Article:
PRO FOOTBALL | SUPER BOWL XLVI

Super Bowl XLVI proved colorful but costly as well

2012-02-05T22:00:00Z 2012-07-18T17:34:07Z Super Bowl XLVI proved colorful but costly as wellBy Al Hamnik al.hamnik@nwi.com, (219) 933-4154 nwitimes.com
February 05, 2012 10:00 pm  • 

INDIANAPOLIS | Hungry? Sunday's Super Bowl had something for every fan with a fat wallet and big appetite for entertainment.

Try the $8 hot dogs, $10 beers, $20 "souvenir" popcorn, $7 nachos, $8 "souvenir" sodas, $14 cheeseburger basket or $10 beef sandwiches.

Fans had no choice at Indiana's marquee sporting event. They couldn't bring in food or drinks. Their credit cards were welcomed, though.

Washrooms were free to use, thankfully, for the 70,000 in attendance.

Parking was another delight. The cheapest spots within two blocks of Lucas Oil Stadium were $50 and quickly filled. One nearby lot charged $400 but was not licensed, and police immediately closed it down.

Celebrities? You want celebrities? Many came to watch the Giants and Patriots slug it out. Others just wanted to be seen.

VIPs rumored to be in attendance were Jerry Jones, Adam Sandler, Michael Irvin, Snoop Dogg, Shaquille O'Neal, Jimmy Fallon, Aaron Rodgers, Cam Newton, Gym Class Heroes, Tim Tebow, Guy Fieri, Alec Baldwin, Lenny Kravitz and Alyssa Milano.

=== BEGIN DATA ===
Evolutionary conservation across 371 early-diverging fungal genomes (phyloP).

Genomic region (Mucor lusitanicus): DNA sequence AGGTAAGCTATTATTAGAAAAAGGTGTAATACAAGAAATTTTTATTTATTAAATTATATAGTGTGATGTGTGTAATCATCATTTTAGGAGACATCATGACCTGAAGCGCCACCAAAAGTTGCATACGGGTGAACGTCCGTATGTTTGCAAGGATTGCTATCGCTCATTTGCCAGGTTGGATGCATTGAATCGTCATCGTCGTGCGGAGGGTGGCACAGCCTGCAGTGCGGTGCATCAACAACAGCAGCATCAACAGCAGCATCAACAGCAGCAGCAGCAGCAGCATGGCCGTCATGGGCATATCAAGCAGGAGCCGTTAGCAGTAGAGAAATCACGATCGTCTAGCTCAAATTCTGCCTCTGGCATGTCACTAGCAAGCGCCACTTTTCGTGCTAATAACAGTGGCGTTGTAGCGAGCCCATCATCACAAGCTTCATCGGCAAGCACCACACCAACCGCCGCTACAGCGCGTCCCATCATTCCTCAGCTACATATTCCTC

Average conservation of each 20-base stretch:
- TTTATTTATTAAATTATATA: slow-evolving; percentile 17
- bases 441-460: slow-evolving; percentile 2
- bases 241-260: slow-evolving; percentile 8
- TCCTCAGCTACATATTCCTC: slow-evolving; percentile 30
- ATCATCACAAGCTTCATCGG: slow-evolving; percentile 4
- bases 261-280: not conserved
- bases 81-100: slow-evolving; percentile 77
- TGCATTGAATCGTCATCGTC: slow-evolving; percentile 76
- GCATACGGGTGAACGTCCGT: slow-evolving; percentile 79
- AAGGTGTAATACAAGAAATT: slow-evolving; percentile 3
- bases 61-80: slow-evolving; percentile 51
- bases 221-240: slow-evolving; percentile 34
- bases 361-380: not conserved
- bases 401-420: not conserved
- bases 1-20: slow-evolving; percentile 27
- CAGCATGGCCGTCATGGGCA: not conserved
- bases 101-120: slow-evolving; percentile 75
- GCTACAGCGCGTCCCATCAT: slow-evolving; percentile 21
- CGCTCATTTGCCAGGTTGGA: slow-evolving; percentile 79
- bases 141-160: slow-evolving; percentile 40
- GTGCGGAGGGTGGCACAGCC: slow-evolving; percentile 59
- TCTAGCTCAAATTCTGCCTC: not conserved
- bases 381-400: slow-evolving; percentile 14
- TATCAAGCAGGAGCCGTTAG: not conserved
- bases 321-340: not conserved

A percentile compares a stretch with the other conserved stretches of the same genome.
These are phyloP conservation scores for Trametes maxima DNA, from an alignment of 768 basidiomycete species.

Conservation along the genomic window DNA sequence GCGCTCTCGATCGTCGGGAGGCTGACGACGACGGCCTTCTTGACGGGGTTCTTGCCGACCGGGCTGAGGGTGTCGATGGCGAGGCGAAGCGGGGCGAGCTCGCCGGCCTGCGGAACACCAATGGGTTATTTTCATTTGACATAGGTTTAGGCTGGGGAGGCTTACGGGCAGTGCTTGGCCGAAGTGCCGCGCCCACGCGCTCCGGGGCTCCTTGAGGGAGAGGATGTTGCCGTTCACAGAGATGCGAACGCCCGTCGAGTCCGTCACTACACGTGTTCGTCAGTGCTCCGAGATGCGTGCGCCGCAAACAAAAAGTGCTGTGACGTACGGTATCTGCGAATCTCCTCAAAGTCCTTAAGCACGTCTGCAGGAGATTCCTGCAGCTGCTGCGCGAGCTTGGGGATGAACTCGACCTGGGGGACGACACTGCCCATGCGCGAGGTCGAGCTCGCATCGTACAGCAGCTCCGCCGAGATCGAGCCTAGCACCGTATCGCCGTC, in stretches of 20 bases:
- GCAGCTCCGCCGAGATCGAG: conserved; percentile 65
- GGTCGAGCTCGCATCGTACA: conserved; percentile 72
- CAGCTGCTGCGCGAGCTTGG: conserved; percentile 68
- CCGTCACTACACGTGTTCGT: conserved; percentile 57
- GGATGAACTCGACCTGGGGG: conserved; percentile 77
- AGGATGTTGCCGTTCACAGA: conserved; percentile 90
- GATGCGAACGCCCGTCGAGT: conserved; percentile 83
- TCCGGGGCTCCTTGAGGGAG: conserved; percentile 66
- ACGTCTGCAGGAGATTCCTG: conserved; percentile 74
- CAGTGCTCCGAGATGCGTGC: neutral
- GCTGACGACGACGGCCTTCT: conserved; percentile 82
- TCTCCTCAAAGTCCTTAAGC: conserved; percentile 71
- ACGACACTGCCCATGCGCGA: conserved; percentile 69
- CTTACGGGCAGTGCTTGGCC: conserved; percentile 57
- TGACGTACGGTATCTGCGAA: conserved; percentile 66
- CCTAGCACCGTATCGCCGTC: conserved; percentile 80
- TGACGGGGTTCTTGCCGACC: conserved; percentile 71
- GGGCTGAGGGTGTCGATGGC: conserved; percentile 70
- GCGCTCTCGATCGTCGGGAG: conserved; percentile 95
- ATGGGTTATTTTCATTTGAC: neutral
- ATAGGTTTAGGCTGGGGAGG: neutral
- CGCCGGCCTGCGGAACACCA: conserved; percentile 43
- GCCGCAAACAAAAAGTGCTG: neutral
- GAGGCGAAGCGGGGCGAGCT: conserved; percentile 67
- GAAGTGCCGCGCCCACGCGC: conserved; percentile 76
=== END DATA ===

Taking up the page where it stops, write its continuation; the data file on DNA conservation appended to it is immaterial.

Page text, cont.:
Madonna, of course, performed at halftime.

Hours before kickoff, The Jackson 5's "Goin' Back to Indiana" blared over the stadium's sound system.

There was money to be made and spent in Indy by all who visited.

During a live auction Saturday at the always popular NFL Experience, someone paid $46,000 for a used Tom Brady jersey.

A game-day Tim Tebow jersey sold for $14,950.

It reportedly cost Indianapolis $28 million to host Super Bowl XLVI, with expected revenue from the 10-day event to exceed $200 million. Traffic was a headache, but the city earned a passing grade in most other areas.

Hoosier hospitality was off the charts in all opinion surveys. Doors were opened for you. Smiles and greetings were genuine. Strangers helped strangers.

The three-block-long Super Bowl Village, a stone's throw from Lucas Oil, drew more than 800,000 fans through Friday alone.

An estimated 1,500 law enforcement officials were downtown over the weekend, including 980 Indianapolis police officers, 50 FBI agents and 350 Indiana State Police troopers.

That number increased dramatically on game day.

Though the cost of refreshments inside Lucas Oil Stadium was ridiculously high, there were "deals" galore outside.

You could drive an Indy race car around the historical Indianapolis Motor Speedway for $20.

And if you purchased a new Ford at the Andy Mohr dealership over the weekend, you got a free Super Bowl XLVI ticket.

Parking was not included.

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